The Church Building and the Garden of Eden

Passau Cathedral
(Photo by Aidan McRae Thomson)

Turning again now to St. Germanus, Archbishop of Constantinople, he states in the opening section of his Ecclesiastical History and Mystical Contemplation:

The church is an earthly heaven in which the super-celestial God dwells and walks about. It represents the crucifixion, burial, and resurrection of Christ: it is glorified more than the tabernacle of the witness of Moses, in which are the mercy-seat and the Holy of Holies. It is prefigured in the patriarchs, foretold by the prophets, founded in the apostles, adorned by the hierarchs, and fulfilled in the martyrs.

Interesting that he should use the phrase “walks about” as it seems to recall Genesis 3:8, “…and they heard the voice of the Lord God walking in paradise…” St. Germanus is saying, I think, that the church building is a new Garden of Eden.

Just as the entrance to Eden was in the east (Genesis 3:24), so the doors of the earliest basilicas are in the east. There was no death in Eden, St. Paul tells us (Romans 5:12), so architecturally one would have to have a structure which is living. No tree can be felled, no plant uprooted, to build the enclosure for this new Eden. So how do we get around the fact that, of course, trees literally do have to be cut down to build a church? The answer is, by carving the images of living things into the dead wood. In doing so we symbolically restore it to life and give it back to God. This is perhaps the ultimate meaning of the miraculous structural elements we call the orders, whose columns are like bouquets of flowers, the capitals the blooms, and whose beams sprout leaves and hatch eggs.

Passau Cathedral
(Photo by Aidan McRae Thomson)

St. Germanus then compares the church directly to the Old Testament tabernacle, and by extension, the Temple. As Providence would have it, Dr. Dennis McNamara recently made this point in what sounds like a fascinating lecture at Mundelein, drawing on the work of Margaret Barker. The talk is summarized here by Fr. Rob Johansen (with whom I had the privilege of smoking cigars at the Society for Catholic Liturgy confab). In short, this conception of the church as a New Eden was embraced in the Patristic age, and it was an explicit continuation of a major theme of the Temple at Jerusalem. The Old Testament describes Solomon’s Temple as follows:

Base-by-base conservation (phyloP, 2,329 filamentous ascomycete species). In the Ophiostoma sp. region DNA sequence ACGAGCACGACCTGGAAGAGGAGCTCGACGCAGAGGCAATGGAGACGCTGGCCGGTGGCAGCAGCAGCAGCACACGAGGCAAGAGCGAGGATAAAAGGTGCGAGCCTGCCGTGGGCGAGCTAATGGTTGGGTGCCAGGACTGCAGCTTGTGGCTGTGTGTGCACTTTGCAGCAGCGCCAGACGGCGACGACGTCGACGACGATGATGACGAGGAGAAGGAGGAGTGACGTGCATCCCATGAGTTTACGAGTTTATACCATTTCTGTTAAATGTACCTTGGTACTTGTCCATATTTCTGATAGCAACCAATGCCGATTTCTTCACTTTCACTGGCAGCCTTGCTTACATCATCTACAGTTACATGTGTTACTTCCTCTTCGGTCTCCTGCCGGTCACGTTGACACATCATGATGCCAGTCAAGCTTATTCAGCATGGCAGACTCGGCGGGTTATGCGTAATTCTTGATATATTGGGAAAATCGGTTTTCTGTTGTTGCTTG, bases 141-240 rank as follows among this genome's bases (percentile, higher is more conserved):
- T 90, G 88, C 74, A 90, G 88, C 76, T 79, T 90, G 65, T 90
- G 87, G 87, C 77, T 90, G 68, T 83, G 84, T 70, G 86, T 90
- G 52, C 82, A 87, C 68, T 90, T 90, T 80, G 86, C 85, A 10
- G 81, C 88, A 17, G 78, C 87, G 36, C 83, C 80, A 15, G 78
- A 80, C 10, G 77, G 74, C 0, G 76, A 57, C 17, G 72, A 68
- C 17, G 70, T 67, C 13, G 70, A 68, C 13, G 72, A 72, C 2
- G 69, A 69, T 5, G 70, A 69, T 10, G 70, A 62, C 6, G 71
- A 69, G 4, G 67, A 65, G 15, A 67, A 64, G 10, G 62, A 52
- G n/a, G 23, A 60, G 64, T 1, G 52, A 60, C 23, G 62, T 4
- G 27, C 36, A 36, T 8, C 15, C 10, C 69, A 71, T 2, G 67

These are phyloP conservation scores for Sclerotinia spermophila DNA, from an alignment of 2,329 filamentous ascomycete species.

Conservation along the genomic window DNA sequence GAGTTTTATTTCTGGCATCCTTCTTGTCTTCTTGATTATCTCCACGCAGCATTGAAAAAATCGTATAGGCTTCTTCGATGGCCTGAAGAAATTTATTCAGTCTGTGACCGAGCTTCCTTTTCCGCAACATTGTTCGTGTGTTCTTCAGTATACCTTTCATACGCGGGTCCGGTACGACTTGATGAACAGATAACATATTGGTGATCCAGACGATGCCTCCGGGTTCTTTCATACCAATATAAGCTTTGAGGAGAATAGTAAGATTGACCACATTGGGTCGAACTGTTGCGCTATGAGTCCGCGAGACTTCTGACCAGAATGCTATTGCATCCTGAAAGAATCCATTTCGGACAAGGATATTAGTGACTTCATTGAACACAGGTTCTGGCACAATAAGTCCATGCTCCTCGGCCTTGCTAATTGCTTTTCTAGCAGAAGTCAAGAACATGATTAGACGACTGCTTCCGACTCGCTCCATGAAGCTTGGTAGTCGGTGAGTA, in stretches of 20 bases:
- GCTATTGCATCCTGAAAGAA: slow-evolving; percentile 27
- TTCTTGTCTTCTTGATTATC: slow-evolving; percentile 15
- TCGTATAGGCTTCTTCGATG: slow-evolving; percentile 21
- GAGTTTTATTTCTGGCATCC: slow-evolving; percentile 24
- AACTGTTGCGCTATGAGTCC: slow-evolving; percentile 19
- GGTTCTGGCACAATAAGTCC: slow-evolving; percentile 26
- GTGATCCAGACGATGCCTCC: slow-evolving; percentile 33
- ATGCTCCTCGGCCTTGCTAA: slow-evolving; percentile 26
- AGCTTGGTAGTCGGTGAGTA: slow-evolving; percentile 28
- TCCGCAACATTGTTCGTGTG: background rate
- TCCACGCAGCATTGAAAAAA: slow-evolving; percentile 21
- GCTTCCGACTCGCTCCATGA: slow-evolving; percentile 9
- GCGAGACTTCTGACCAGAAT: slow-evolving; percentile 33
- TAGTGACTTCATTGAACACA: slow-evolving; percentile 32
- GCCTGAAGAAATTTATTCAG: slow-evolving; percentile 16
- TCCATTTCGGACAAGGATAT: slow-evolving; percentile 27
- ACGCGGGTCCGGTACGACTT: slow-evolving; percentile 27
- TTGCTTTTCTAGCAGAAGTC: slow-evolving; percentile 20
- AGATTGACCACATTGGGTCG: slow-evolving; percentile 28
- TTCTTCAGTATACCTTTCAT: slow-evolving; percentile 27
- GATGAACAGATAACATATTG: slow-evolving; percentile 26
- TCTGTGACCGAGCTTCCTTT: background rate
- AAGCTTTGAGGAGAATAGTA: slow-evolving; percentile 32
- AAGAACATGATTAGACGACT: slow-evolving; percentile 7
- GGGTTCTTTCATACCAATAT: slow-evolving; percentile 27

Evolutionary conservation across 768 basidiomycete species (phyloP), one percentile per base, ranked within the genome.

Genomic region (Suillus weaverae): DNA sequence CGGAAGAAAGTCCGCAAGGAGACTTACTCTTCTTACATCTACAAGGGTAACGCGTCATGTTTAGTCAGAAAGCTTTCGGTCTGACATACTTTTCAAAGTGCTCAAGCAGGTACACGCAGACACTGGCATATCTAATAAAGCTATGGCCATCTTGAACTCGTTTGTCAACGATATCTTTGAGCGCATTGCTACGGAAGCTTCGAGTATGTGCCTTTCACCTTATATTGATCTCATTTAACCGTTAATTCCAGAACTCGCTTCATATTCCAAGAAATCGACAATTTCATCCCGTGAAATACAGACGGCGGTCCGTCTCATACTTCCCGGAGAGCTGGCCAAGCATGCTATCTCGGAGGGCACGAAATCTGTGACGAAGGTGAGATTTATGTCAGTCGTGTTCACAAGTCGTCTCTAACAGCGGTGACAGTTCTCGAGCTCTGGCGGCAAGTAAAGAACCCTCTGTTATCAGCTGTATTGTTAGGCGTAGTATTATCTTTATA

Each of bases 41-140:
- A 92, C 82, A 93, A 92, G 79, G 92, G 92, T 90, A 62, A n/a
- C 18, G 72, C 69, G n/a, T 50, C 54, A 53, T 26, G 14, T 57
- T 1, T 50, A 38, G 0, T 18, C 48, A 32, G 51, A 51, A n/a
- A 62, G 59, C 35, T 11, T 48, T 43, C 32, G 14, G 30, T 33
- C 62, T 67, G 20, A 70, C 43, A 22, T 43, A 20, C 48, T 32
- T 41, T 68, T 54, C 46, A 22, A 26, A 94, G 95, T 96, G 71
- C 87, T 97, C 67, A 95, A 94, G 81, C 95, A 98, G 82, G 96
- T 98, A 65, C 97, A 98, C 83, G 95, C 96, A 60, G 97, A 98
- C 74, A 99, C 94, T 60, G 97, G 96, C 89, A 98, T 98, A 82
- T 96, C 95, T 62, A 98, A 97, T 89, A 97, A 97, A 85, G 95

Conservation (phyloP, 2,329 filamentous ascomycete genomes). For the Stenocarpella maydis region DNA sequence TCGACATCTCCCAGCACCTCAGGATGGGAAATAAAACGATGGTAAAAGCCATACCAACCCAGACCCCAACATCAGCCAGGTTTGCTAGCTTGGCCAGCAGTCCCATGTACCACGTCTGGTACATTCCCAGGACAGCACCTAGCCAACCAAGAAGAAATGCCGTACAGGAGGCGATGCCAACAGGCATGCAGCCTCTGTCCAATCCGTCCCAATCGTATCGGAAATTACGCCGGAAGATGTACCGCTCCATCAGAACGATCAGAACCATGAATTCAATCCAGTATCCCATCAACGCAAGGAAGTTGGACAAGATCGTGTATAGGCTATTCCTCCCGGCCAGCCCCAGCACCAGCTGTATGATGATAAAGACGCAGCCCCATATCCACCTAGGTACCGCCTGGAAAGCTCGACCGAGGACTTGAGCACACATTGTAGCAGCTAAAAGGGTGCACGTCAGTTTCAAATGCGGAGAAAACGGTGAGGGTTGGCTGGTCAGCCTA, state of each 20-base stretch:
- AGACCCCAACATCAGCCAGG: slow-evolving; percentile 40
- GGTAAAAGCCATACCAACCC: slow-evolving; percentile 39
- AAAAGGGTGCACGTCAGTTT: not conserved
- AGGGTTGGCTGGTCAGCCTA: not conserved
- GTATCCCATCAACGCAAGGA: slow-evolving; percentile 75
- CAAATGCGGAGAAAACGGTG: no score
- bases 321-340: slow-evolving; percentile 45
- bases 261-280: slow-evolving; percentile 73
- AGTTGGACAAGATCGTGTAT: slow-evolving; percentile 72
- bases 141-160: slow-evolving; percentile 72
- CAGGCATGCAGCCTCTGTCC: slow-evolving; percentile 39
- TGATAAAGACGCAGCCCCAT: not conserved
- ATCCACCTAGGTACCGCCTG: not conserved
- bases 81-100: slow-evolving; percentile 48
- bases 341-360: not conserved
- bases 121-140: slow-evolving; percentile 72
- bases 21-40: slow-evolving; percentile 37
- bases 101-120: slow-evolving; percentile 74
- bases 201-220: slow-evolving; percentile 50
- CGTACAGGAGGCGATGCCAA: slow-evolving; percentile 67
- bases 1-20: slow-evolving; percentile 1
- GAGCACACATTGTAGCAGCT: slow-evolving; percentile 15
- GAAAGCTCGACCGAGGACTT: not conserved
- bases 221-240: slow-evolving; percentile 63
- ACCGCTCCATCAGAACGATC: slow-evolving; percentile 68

The inside of the temple was cedar, carved with ornamental buds and open flowers. (1 Kings 6:18)

The capitals which were on top of the pillars in the hall were in the shape of lilies, four cubits. The capitals on the two pillars also had pomegranates above…and there were two hundred such pomegranates in rows on each of the capitals all around. (1 Kings 7:19-20)

It was alive. And of course, the centerpiece of this New Eden should be the altar, the heart and soul of the New Covenant. The crucifixion, burial, and resurrection of Christ are all symbolized by the church’s altar. There, according to traditional theology, the crucifixion is re-presented in every Mass–it is Mount Calvary. It is also the tomb where Christ was buried and whence he rose from the dead.

Finally, this theme of the New Eden also places the church building in the context of the city. Genesis 2:10 states:

Now a river went out of Eden to water the garden, and from there it parted and became four riverheads.

St. Augustine famously used this passage in his treatise On Baptism to show that elements of truth exist beyond the boundaries of Paradise. Likewise, the church building is the fount from which cascades the whole architectural hierarchy of the city, right down to the humblest vernacular pile. To borrow from St. Anselm, the church building should be a work greater than which nothing can be conceived. All else in its proper place.

Piazza Navona, Rome

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  • terrykearns February 19, 2010 Reply

    Thanks for this unexpected delight this Friday morning: I learned something without trying.

  • Dino Marcantonio February 19, 2010 Reply

    Thank you Mr. Kearns, you just made the effort I put into it worthwhile!

  • wineinthewater July 6, 2010 Reply

    There is a story about San Agnese and the fountain that I absolutely love. The facade of San Agnese was largely the work of Borromini. The sculpture was the work of his rival Bernini .. who, though he had once been a papal favorite, was at that time out of favor and only won the commission through a bit of subterfuge. The anthropomorphized river sculpture on the church side appears to be raising his hand and shielding his eyes from the sight of the facade.Borromini and Bernini are perhaps my two most favorite sculptor-architects, so this is a favorite spot of mine.

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